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3 Comments by AniiBrown


Shinnecock Tribal Member Given More Time To Fight For Beach Parking Rights In Village

Hello everyone,

They say to never read the comments, but I often find the ignorance most amusing. "If you want to come off your land," has to be my favorite comment here (LOL)!

To clarify, Southampton settled Shinnecock territory, not the other way around. So it is all OUR land, which we so kindly welcomed, shared, and taught your forefathers to survive off of, albeit to our own dismay as we have been exploited ever since. However, “[WHEN we] want to come off…”—from behind the reservation borders that protect what is left of our territory from further exploitation—and use the area’s public resources, we are well within our rights!

We Shinnecock have never abrogated our rights. Our original treaties are with the Crown of England, not the Village, not the Town, and not the State, each of whom has never aptly compensated our Nation for the Shinnecock land that was taken. So for Shinnecock to be expected to pay to access our aboriginal property, which in fact was illegally divested under the Non-intercourse Act of 1790, is illogical by any means. Even IF it was legal, there are still Federal Public Indian Laws that prohibit taxation to use public resources.

We do have waterfront property, two parcels in fact, the Shinnecock bay that surrounds our reservation and the Peconic Bay overlooked by our Westwoods property in Hampton Bays. (To this day I cannot peacefully enjoy Westwoods without being called out my name and racially accosted by trespassing locals who knowingly violate the cliffs where we have ceremony—but that is a whole other battle). Nevertheless, I am sure you are aware that the Atlantic Ocean is different than a bay, and to that body of water we have no reasonable access.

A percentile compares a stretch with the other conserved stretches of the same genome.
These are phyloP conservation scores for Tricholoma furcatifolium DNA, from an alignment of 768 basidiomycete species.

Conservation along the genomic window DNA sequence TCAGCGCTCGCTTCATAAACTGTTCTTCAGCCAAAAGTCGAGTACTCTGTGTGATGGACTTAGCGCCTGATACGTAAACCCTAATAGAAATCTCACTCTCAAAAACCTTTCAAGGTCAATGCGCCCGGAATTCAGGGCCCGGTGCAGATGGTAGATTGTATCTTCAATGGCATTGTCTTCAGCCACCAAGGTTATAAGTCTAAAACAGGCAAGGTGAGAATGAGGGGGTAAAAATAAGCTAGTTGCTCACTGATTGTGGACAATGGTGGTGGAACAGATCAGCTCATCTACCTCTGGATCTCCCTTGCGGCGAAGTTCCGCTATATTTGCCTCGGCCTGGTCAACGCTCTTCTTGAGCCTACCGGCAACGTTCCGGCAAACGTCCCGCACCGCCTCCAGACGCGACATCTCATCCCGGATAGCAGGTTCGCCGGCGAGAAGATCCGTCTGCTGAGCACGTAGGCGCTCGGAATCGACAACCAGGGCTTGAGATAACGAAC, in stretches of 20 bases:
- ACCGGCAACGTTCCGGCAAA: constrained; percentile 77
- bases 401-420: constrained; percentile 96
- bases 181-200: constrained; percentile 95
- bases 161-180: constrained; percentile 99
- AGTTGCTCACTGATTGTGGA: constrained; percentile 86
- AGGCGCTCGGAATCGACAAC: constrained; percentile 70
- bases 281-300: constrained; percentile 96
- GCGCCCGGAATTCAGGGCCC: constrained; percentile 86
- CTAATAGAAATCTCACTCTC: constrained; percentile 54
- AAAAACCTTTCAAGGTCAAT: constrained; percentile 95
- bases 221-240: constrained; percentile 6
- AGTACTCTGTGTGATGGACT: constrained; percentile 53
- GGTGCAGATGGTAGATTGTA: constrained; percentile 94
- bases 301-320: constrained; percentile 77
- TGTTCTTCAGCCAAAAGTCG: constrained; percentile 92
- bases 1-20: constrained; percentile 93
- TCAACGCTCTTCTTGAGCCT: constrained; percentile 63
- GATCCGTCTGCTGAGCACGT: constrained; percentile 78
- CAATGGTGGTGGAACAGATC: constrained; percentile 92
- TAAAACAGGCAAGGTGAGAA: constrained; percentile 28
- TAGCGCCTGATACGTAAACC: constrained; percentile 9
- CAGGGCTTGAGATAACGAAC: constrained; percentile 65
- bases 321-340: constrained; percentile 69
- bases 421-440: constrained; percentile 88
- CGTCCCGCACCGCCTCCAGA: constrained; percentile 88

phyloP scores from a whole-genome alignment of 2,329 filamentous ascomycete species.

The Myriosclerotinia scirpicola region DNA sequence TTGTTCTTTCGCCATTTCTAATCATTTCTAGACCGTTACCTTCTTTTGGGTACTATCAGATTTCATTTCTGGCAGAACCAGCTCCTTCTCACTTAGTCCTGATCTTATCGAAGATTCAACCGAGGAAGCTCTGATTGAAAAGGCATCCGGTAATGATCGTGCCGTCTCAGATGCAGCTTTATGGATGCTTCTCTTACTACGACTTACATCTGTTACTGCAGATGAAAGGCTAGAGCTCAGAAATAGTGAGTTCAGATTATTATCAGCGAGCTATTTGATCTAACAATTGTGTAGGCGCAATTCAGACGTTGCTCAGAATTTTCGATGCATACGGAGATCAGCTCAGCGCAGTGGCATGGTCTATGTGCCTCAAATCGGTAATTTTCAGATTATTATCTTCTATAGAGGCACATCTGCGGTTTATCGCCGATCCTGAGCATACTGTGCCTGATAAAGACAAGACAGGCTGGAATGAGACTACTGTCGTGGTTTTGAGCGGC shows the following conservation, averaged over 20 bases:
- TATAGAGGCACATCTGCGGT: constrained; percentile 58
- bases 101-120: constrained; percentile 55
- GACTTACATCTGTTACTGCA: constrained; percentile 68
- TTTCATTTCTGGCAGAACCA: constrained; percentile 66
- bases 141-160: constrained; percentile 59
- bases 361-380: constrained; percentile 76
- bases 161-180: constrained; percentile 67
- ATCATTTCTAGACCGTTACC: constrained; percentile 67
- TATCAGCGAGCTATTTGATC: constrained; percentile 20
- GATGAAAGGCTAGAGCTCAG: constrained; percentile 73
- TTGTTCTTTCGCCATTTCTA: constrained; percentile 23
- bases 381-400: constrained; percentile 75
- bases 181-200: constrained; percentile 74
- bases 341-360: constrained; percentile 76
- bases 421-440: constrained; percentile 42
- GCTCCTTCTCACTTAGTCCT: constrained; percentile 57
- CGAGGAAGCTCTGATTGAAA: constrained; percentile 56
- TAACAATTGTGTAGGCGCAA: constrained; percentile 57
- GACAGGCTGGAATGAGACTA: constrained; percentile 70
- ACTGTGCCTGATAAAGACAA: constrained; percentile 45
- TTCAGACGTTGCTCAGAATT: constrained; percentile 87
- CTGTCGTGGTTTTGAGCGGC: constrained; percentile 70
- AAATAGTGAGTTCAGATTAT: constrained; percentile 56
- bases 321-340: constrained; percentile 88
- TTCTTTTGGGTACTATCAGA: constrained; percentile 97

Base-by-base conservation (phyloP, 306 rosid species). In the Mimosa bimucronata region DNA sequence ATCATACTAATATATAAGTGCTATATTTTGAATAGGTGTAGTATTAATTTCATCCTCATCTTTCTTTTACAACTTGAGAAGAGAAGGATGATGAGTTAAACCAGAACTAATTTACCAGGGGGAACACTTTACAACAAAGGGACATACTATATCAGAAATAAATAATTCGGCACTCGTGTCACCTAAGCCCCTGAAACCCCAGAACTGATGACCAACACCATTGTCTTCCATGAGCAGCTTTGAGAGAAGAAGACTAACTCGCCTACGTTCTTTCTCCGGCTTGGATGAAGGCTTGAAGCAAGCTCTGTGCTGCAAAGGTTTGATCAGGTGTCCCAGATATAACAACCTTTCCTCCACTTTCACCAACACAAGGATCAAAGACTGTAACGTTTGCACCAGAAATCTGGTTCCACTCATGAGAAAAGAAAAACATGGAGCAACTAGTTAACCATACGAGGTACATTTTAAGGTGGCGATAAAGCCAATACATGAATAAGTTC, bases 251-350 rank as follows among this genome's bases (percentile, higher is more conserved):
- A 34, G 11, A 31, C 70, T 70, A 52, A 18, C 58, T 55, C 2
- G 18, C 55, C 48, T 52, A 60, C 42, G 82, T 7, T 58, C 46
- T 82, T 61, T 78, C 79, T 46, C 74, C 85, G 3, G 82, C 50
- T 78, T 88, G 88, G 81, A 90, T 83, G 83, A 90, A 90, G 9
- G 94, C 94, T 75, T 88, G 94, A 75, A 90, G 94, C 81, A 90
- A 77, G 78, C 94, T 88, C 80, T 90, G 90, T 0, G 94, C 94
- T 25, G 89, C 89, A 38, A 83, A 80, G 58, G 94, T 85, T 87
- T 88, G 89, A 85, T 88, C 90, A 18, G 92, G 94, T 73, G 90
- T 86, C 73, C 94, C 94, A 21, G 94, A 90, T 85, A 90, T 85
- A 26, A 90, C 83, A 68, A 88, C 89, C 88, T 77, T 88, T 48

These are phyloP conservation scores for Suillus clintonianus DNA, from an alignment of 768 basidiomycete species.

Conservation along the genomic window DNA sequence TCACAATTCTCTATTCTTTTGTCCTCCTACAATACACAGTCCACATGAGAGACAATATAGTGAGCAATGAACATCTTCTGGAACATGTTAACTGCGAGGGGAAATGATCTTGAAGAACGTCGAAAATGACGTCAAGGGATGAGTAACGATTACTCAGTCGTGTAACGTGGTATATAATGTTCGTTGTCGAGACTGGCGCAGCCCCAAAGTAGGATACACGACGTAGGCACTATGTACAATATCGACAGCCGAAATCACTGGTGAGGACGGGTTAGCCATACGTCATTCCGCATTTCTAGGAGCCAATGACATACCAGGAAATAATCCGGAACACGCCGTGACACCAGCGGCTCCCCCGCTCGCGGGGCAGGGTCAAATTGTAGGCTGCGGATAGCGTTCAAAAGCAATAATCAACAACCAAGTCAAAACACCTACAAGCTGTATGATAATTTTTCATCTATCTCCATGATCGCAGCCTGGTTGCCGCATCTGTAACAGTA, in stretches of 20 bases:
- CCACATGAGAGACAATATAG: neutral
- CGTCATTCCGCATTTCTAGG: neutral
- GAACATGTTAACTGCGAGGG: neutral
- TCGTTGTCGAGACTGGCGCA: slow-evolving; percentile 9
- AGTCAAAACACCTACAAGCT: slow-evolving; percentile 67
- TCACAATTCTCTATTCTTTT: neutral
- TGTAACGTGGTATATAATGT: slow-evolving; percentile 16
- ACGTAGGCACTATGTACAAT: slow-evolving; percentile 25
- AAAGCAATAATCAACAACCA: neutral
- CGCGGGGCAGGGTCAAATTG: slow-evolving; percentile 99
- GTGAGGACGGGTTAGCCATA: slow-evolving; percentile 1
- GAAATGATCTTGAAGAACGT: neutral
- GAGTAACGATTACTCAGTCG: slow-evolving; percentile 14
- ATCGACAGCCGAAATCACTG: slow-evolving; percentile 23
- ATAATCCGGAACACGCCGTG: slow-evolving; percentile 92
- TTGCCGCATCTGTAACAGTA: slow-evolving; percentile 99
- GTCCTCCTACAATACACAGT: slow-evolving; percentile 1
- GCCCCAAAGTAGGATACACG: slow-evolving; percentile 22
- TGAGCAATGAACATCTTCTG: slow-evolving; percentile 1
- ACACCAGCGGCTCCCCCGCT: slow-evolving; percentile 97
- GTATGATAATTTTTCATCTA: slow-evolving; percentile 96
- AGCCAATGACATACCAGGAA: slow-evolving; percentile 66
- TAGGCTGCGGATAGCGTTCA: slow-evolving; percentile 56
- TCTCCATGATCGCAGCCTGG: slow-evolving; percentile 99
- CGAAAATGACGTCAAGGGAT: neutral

Our water rights have been maintained through Federal Trust, Wyndanch’s Deed, the Fort Albany Treaty, as well as the riparian system of NYS English Common Law, to name only a few legislations. Our hunting and fishing rights were further confirmed in 2009 when the federal courts refused to argue otherwise in NYS vs. Smith. As a Federally Recognized tribe since 2010, Shinnecock is currently working with federal agencies that continue to support our rights to access public waters. However, we can even further discuss this violation from the perspective of the United Nations Declaration of Rights for Indigenous People, which the U.S. signed in 2010.

We The People of the Stony Shore have since time immemorial continued to access all waters in our aboriginal territory to exercise these rights. Just because the Village has enacted policy to regulate it’s own residents and visitors does not negate the rights of Shinnecock people. However, the Village code does need to be clarified to include our distinction so people like you and others do not continue to interpret these rights to exclude the First People of this land.

We Shinnecock did not turn the beach into a business, the revenues of which are supposedly used to preserve the shores from disturbance of tourists and pollutants. In addition, we did not invite the tourists, we did not create the pollutants and we did just fine in maintaining these shores prior to the business of selling the beach. And really, if you want to get technical, it is quite possible we are entitled to partake in the revenues from the beach. But we are not asking for money. We are simply asking for local municipalities to respect and acknowledge Shinnecock’s rights not to be alienated in our own home.

As American citizens we are all equally responsible for following the law. However, the reality is that the dynamics of how America was established—on the graves of Native my ancestors that are still being desecrated by McMansions today—certain respects must be maintained to acknowledge, as Bernie Sanders put it, “a debt that can never be repaid.” I understand that this may be a reality that many of Americans may want to discount. However, it is something that we indigenous people endure everyday as we are treated like second citizens in our own and only home, the sentiments of which are very well conveyed in the above comments.

Respectfully,
Ms. Brown" May 19, 16 1:55 PM

Hello everyone,

They say to never read the comments, but I often find the ignorance most amusing. "If you want to come off your land," has to be my favorite comment here (LOL)!